Extending the after-life: A note on the viewing figures for the Loveden 3D model
Following the transfer of the online 3D model of the Loveden Runic Cremation urn to the British Museum Sketchfab site it was publicised via the International Society of Anglo-Saxonists. As a consequence of that publicity and further alerts on ‘social media’ platforms this extraordinary vessel was been viewed ‘virtually’ by more than 1400 individuals in the first week on the British Museum site. This must be by many more than saw it during it’s ‘living lifetime’. (16/02/2016)
Modelling the Loveden Runic cremation urn
To secure interactive access to a unique Anglo-Saxon cremation urn in the British Museum collections a digital 3D model has been compiled using digital photogrammetry. This very detailed model can be rotated and studied from any angle and from anywhere in the world using an internet browser. The pot, excavated at the Loveden Hill cemetery in Lincolnshire during the early 1960s, is a 5th- or 6th-century Anglo-Saxon cremation urn, the only example found to date bearing a Runic inscription and one of the earliest examples of written Old English (or its Germanic precursor)- (Catalogue Number- British Museum 1963,1001.75; height 155mm, diameter 180mm). The the 3D model enables more accurate analysis of the inscription in its object context than would be possible from conventional drawings and photographs or by looking into a museum display case. This model has been created as part of a collaborative project between The Landscape Research Centre, the Department of Britain, Europe and Prehistory of the British Museum, and The Impact of Diasporas on the Making of Britain research programme (University of Leicester, University of Nottingham, and the Leverhulme Trust).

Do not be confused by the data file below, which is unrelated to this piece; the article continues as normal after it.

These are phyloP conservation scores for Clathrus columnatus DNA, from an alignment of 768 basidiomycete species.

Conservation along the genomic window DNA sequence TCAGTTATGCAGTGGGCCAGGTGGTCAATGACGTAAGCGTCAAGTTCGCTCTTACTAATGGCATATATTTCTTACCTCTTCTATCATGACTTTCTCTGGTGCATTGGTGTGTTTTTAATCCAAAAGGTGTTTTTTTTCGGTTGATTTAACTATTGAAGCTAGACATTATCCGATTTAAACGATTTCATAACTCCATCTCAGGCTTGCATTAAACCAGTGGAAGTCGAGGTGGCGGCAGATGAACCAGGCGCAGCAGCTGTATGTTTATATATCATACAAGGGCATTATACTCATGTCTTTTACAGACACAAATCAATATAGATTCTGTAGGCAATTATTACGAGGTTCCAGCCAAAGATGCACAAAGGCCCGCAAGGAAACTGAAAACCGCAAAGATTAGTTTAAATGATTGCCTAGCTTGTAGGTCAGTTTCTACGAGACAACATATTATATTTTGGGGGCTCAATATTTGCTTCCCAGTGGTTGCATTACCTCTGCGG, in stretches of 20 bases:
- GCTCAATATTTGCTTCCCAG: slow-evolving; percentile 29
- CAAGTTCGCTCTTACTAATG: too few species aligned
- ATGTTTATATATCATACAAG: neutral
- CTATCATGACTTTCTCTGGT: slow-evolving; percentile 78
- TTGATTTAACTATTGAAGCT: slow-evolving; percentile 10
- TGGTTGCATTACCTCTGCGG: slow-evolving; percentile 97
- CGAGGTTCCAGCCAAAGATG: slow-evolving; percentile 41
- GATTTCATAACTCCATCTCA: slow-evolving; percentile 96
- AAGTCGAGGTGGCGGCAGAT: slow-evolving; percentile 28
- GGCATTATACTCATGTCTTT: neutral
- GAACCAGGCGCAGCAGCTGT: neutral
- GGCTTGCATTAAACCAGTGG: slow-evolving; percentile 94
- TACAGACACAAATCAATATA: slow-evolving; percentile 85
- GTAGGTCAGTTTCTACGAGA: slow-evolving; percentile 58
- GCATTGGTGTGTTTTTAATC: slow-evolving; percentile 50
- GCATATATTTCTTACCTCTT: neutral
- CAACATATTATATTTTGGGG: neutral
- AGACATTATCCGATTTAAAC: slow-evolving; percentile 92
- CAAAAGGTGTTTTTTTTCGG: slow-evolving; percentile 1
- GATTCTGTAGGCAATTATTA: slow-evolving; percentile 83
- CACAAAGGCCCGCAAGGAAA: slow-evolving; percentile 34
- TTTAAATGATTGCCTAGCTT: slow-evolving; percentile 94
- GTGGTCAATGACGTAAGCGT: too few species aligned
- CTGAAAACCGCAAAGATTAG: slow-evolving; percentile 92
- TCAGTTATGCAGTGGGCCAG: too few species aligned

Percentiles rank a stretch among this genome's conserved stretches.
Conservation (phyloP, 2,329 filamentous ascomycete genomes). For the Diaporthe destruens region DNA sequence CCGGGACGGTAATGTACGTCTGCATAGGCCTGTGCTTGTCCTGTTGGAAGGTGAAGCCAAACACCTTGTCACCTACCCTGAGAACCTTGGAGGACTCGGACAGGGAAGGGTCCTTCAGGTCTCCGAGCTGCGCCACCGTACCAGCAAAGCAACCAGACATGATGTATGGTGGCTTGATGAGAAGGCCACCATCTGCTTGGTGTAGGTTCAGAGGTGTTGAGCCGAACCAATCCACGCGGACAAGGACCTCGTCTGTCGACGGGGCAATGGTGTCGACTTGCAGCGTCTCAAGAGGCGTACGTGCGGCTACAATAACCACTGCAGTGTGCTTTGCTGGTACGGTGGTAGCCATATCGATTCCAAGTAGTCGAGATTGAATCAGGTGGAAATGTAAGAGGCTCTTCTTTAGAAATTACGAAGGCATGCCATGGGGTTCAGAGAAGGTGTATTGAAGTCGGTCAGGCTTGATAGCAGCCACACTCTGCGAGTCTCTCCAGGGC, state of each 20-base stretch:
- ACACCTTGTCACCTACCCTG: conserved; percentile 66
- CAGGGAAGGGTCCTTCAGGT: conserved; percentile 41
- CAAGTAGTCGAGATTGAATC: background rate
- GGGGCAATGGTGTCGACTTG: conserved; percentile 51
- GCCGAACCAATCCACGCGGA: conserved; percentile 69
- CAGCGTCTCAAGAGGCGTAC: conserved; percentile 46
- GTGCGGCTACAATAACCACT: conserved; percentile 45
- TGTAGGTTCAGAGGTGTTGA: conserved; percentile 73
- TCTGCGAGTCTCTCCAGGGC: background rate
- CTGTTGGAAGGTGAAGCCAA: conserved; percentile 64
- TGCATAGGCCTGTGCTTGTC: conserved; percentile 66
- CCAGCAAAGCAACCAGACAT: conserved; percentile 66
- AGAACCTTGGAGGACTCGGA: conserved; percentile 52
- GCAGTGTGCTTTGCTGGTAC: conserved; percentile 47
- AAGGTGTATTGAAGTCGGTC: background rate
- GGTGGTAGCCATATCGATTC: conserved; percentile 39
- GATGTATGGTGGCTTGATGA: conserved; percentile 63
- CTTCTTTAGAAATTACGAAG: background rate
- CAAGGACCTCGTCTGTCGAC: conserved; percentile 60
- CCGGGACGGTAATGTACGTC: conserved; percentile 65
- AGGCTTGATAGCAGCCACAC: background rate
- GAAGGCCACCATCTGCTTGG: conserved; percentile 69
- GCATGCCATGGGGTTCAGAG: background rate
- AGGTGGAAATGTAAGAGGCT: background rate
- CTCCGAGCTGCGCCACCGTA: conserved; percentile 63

The Loveden Cremation Urn
Although the most common burial rite in Early Anglo-Saxon England was inhumation with individuals burials fully clothed individuals complete with objects often referred to as ‘grave goods’, these frequently included jewellery and other objects such as weapons, some individuals were cremated and the ashes buried in pots termed ‘cremation urns’. Small numbers of cremations occur in very many of the excavated inhumation cemeteries such as at West Heslerton, where of 16 cremations considered to Anglo-Saxon in date 11 were associated with pottery vessels. A small number of very large cremation cemeteries are known, such as at Spong Hill in Norfolk where more than 2200 cremations have been excavated, or at Sancton in East Yorkshire where several hundred cremations have been examined through a number of different excavations, and at Loveden Hill in Lincolnshire where the estimate of the number of cremations exceeds 1000.
One of the most significant feature of these cremation cemeteries is the dominance of heavily decorated pots. About 75% of all the excavated cremation vessels were decorated, in contrast with the situation on domestic sites where decorated vessels are an exception. At West Heslerton, for instance, where the total excavation of an Early to Middle Saxon settlement covering more than fifteen hectares, recovered only a few more than 6000 sherds of Anglo-Saxon pottery, fewer than 300 fragments were decorated.